Fighting the Fall Armyworm in Africa
In agreement with its humanitarian aid and innovation policy, Belgium has unlocked a one million euros fund for a monitoring, early-warning and risk-mapping system to manage Fall Armyworm in Africa.
The recent arrival of the Fall Armyworm (FAW) in sub-Saharan Africa has put maize harvests, especially those of smallholders, at grave risk. The Food and Agriculture Organization of the United Nations (FAO) is developing two new tools: the Fall Armyworm Monitoring and Early Warning System (FAMEWS) and the Fall Armyworm Risk-Map.
FAO has recently deployed a mobile application for use by farmers, communities and agriculture extension agents when they check fields and pheromone traps for FAW. The collected data help monitor FAW population levels and movements.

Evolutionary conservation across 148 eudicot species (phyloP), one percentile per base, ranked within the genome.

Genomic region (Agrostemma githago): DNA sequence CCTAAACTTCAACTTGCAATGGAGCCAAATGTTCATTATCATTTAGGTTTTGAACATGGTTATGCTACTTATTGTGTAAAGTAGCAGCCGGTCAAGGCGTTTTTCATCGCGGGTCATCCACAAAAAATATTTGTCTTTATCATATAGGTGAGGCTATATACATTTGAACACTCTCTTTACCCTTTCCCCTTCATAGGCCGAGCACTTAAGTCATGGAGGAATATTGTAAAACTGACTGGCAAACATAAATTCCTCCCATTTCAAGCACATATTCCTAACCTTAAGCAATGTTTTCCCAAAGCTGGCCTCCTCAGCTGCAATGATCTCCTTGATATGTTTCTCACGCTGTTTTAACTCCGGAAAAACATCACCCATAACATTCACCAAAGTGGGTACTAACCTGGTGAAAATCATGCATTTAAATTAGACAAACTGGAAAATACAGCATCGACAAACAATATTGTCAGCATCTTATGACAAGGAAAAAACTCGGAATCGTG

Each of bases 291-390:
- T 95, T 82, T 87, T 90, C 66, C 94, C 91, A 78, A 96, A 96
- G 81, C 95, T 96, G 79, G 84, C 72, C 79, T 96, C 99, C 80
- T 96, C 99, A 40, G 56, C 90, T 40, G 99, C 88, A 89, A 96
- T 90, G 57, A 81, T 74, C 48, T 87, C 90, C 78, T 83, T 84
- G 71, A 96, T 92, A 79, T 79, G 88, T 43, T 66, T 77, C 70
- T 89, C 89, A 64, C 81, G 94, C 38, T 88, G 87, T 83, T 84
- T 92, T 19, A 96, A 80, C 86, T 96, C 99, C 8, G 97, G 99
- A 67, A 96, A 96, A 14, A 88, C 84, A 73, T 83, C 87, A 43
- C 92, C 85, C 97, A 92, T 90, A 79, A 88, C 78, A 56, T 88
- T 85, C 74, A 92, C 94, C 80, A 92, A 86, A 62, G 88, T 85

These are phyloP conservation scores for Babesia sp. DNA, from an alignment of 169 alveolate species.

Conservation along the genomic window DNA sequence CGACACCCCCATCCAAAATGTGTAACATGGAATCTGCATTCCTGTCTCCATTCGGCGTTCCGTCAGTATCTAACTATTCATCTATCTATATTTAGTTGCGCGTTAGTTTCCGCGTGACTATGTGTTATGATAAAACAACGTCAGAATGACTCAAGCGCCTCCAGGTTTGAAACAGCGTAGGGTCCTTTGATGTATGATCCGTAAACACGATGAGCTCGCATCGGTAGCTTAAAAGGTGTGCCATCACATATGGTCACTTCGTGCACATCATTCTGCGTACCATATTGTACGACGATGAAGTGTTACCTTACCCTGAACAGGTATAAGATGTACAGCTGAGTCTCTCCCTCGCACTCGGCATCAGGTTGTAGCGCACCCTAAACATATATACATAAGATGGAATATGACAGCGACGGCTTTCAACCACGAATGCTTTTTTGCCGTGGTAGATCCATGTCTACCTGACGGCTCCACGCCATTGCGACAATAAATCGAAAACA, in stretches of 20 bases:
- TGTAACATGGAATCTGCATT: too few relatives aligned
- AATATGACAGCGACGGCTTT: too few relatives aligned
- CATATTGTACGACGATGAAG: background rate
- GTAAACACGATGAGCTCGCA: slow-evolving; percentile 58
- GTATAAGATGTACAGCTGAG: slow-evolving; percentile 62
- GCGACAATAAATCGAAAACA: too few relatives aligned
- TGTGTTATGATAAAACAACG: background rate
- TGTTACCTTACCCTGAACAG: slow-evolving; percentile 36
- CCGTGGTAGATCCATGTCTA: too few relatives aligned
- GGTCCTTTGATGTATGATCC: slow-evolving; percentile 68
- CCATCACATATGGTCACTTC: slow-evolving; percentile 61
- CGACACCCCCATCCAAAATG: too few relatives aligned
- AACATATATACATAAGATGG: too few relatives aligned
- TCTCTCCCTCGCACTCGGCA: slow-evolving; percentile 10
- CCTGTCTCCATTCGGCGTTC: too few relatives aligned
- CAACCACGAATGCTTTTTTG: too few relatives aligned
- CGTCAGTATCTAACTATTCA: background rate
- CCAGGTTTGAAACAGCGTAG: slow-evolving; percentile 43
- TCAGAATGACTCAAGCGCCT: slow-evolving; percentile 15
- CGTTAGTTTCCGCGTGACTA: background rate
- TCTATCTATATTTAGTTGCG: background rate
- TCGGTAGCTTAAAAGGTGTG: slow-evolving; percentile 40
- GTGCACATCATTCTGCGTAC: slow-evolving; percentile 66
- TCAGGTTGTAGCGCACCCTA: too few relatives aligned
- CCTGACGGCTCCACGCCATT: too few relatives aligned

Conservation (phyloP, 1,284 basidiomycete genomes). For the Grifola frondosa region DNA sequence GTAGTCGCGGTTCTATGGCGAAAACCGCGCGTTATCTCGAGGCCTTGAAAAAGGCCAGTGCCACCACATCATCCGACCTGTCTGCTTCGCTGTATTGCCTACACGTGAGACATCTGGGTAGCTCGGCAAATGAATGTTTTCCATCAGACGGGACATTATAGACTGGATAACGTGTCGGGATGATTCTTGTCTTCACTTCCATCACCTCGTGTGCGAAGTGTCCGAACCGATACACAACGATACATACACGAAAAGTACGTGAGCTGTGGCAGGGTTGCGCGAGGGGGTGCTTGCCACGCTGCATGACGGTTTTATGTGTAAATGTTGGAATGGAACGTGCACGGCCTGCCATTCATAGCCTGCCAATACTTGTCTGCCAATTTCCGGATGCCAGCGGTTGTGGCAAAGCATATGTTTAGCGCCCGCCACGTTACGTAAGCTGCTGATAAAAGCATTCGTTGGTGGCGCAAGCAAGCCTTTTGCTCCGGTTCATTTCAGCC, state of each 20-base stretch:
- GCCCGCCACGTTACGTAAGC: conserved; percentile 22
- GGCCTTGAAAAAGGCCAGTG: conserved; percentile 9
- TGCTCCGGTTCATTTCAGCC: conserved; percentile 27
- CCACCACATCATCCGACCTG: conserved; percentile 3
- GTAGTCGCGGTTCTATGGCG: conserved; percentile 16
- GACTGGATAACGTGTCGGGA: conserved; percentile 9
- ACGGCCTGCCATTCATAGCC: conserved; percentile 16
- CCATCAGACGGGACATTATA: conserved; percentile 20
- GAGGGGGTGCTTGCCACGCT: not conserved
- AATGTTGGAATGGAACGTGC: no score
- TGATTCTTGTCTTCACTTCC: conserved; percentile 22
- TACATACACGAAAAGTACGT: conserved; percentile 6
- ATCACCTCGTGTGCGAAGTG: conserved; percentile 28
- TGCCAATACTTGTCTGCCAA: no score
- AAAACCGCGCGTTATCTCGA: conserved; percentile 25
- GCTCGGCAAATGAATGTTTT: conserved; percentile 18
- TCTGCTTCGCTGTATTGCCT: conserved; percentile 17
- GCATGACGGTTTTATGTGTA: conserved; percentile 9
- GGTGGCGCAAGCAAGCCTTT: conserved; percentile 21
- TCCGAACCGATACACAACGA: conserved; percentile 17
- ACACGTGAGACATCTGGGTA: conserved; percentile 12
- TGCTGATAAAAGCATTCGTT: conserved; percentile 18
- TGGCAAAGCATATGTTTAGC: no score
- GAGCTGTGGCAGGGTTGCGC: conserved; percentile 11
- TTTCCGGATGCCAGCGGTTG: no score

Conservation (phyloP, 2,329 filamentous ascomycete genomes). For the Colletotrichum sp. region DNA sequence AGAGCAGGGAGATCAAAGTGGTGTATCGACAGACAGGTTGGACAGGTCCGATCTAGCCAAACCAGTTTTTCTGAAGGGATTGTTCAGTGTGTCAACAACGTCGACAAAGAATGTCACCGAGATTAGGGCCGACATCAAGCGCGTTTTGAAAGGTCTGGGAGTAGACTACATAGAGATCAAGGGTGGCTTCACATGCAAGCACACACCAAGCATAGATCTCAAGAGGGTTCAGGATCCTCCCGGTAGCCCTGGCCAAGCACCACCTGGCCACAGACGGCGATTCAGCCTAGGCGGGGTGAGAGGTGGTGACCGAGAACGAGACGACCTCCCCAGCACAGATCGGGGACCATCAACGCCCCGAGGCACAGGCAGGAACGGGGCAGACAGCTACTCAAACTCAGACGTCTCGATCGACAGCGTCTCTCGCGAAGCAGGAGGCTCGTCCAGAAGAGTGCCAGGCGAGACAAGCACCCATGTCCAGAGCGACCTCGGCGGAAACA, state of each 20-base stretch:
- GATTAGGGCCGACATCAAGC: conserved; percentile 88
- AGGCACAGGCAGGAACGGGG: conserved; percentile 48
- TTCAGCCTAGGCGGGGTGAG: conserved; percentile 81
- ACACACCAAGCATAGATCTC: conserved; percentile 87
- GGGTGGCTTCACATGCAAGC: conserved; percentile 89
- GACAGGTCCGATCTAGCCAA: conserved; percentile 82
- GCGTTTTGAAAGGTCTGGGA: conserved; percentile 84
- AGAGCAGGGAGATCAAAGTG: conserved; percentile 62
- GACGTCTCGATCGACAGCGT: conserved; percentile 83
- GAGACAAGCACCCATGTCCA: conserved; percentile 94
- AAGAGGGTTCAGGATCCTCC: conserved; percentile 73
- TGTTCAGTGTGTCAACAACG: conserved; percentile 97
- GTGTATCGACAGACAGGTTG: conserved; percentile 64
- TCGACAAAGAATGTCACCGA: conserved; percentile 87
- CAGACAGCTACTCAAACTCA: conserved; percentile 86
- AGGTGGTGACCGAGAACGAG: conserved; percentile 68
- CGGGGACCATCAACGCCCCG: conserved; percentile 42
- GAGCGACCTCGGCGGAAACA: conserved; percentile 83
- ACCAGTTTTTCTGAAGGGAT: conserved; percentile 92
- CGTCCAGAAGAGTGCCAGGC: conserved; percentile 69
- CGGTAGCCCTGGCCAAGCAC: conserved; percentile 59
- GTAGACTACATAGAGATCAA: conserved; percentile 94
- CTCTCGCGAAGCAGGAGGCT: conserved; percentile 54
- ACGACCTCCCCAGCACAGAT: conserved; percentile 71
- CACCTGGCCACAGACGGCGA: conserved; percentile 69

In addition to FAMEWS, FAO is developing a risk-mapping tool. This tool incorporates diverse socio-economic and agro-ecological data so that responders can visualize where the underlying risk of household food insecurity due to FAW is highest. The detailed analysis assists decision-makers in prioritizing and preparing for early action in targeted areas.
The project aims to show the usefulness of combining two innovative tools to fight a common pest on an Africa-wide scale. It may serve as a model for confronting a wide range of transboundary plant and animal pests and diseases, paving the way for new approaches to assessing and mitigating food-security risks around the continent.